Breakneck River, Kangaroo Island
2013 Aquatic Ecosystem Condition Report
- Permanent flowing stream in autumn and spring 2013
- Moderately diverse macroinvertebrate community with several rare, sensitive and flow-dependent species
- Water was fresh, clear and high in nitrogen
- Riparian vegetation comprised native vegetation with no weeds
About the location
Breakneck River is a moderately sized stream within Flinders Chase National Park, located on the western end of Kangaroo Island. The river rises at an elevation of about 285 m south from the Playford Highway, and flows in a south-westerly direction for nearly 30 km before discharging into the Southern Ocean north from Cape Bedout. The major land use in the 8,817 hectare catchment upstream from the site sampled was nature conservation (99%), with minor areas of wetland and roads also present. The site sampled was located off West Bay Road, about 11.5 km north-west from the Department for Environment, Water and Natural Resources office and Flinders Chase Visitor Centre.
The river was given a Very Good rating because the site sampled showed no evidence of any significant changes in ecosystem structure and function. There was evidence of human disturbance due to nitrogen enrichment and road runoff from the unsealed West Bay Road depositing fine sediment into the river; it is likely that the elevated nitrogen levels in the stream represents a legacy effect from a bushfire that burnt most of the upstream catchment in 2008.
A moderately diverse community of at least 22 species of macroinvertebrates was collected or seen from the river (8 species in autumn and 19 species in spring), 1.5-4.4 m wide and up to 49 cm deep, in autumn and spring 2013. The river consisted of still to slow-flowing pools connected by faster-flowing, shallower riffle habitats in both seasons sampled; riffle extent at the site ranged from 10% in autumn to 50% of the river in spring. The community was dominated by moderate numbers of blackflies in the riffle habitats and chironomids in the edges, and included smaller numbers of worms, mites, yabbies, amphipods, beetles, craneflies, mosquitoes, biting midges, mayflies, stoneflies and caddisflies. A number of rare, sensitive and/or flow dependent species were recorded including a mite (Procorticacarus), blackflies (Austrosimulium furiosum and Simulium melatum), chironomid (Rheotanytarsus), mayflies (Atalophlebia australasica and Thraulophlebia inconspicua), stoneflies (Illiesoperla mayii and Newmanoperla thoreyi), and caddisflies (Taschorema evansi and Oxyethira columba). The only fish seen at the site were several native galaxiids in autumn (probably Common Galaxias).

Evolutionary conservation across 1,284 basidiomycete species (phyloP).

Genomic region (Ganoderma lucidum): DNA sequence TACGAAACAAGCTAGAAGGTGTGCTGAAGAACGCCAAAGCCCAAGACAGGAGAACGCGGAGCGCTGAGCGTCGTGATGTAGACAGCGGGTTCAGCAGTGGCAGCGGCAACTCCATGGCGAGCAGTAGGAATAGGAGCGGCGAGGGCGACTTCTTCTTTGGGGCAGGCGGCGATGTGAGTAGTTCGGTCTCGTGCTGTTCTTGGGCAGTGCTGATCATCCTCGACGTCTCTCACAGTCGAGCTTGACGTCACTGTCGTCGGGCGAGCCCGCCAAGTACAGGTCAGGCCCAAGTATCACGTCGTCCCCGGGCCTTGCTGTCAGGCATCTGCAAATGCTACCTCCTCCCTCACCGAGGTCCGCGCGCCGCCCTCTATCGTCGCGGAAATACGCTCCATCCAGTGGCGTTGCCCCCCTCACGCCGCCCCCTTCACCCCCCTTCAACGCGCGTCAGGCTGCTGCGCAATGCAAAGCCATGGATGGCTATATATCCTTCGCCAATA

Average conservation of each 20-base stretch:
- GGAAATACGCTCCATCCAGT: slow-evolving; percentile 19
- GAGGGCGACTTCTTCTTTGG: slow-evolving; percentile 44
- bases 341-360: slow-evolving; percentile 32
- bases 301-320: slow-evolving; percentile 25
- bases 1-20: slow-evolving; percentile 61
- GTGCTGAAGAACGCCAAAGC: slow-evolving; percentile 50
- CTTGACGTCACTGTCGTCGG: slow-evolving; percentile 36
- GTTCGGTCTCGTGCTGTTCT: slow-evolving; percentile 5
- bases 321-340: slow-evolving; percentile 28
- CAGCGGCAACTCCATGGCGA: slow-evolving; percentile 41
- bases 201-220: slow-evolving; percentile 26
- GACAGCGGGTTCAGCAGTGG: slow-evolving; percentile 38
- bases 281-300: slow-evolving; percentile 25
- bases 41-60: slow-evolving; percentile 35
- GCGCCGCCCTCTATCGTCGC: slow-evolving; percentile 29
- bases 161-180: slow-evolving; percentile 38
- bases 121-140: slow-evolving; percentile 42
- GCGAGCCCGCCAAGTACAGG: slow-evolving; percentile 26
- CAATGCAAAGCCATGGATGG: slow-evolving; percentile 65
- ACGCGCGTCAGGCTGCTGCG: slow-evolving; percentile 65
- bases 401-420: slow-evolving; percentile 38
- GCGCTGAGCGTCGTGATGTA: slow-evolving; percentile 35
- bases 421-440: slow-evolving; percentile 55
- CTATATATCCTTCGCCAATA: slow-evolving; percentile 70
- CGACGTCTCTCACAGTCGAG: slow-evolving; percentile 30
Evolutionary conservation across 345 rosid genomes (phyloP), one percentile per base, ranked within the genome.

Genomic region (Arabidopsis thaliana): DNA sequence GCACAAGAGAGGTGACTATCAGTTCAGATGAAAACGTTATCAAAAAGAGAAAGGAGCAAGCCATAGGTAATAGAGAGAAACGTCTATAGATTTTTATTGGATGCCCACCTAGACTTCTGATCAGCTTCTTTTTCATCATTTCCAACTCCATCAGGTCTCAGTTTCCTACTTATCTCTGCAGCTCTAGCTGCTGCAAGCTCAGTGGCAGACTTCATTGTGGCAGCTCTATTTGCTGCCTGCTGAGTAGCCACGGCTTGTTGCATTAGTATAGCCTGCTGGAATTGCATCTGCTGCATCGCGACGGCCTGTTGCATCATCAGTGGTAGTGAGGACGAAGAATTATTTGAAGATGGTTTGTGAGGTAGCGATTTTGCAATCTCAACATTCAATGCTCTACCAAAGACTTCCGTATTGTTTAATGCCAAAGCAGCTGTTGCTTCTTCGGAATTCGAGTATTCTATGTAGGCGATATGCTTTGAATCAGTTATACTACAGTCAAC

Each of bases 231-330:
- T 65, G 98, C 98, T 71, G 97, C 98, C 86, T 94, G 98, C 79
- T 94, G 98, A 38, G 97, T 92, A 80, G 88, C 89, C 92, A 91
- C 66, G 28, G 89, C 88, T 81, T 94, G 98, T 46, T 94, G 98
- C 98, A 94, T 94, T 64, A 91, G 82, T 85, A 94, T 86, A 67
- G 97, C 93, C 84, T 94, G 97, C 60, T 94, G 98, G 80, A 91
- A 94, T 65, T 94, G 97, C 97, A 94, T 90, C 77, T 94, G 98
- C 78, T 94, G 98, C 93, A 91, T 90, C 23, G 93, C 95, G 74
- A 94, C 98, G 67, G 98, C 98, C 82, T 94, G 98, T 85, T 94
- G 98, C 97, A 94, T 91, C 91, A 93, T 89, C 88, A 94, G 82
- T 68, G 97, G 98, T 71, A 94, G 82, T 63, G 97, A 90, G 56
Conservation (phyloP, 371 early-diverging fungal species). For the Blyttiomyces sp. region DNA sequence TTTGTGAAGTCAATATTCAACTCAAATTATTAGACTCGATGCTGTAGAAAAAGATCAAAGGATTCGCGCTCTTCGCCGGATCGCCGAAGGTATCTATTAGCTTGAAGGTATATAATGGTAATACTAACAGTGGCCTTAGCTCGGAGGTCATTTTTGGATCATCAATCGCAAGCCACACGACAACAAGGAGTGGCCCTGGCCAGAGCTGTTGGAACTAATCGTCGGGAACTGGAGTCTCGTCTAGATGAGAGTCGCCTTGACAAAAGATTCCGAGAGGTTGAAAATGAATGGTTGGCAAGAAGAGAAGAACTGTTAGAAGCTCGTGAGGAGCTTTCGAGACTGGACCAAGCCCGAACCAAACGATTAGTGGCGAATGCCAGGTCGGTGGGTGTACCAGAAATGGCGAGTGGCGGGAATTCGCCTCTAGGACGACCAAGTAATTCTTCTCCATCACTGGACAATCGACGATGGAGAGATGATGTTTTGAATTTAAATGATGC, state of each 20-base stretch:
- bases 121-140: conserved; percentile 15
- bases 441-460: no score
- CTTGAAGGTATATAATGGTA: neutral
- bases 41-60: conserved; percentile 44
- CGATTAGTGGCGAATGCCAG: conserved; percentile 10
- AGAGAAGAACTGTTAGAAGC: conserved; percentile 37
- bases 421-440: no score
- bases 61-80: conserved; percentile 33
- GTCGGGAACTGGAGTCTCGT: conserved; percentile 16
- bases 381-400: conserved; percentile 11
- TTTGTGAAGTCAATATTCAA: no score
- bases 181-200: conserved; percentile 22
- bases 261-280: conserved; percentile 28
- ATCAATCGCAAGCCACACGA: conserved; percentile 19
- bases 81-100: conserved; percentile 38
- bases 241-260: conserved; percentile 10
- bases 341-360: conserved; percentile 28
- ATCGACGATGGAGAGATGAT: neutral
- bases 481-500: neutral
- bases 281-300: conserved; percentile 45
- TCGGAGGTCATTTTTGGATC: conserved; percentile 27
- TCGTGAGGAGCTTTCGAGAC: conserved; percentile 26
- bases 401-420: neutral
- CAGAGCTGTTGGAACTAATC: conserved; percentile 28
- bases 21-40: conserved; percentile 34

The water was fresh (salinity ranged from 270-303 mg/L), well oxygenated (76-91% saturation), alkaline in autumn and slightly acidic in spring (pH ranged from 6.48-7.05), clear and slightly coloured, and with low concentrations of phosphorus (0.01-0.02 mg/L) but high nitrogen concentrations (0.55-0.67 mg/L).
The sediments were dominated by detritus, sand and clay, with smaller amounts of gravel and silt also present. Samples taken from below the surface were grey and black sands and showed no evidence that the sediments were anaerobic or lacking in oxygen. There was no evidence of any erosion at the site and the only animal droppings seen in the vicinity of the river were from kangaroos.
There were no significant growths of phytoplankton or filamentous algae detected in 2014. Less than 10% of the river was covered by a few aquatic plants, including rushes (Juncus), Water Ribbons (Triglochin procerum) and a sedge (Isolepis). The riparian zone was dominated by gum trees over tea-tree and native understorey, and the surrounding vegetation near the river comprised dense eucalypt woodland within the Flinders Chase National Park.
Special environmental features
Breakneck River provides a permanently flowing, freshwater habitat with a catchment fully contained within a national park. It supports a significant community of rare, sensitive, flow-dependent and generalist aquatic macroinvertebrates and provides conditions that allow a few species of native aquatic plants to grow and at least one native fish species to inhabit. The natural features of this river make it one of the few ‘wild rivers’ on the island and within the wetter part of South Australia.
Pressures and management responses
|Runoff from unsealed roads during high rainfall periods leading to fine sediments discharging into the creek (increasing turbidity and smothering habitat)||This information is not available at the moment but it will be updated as soon as possible.|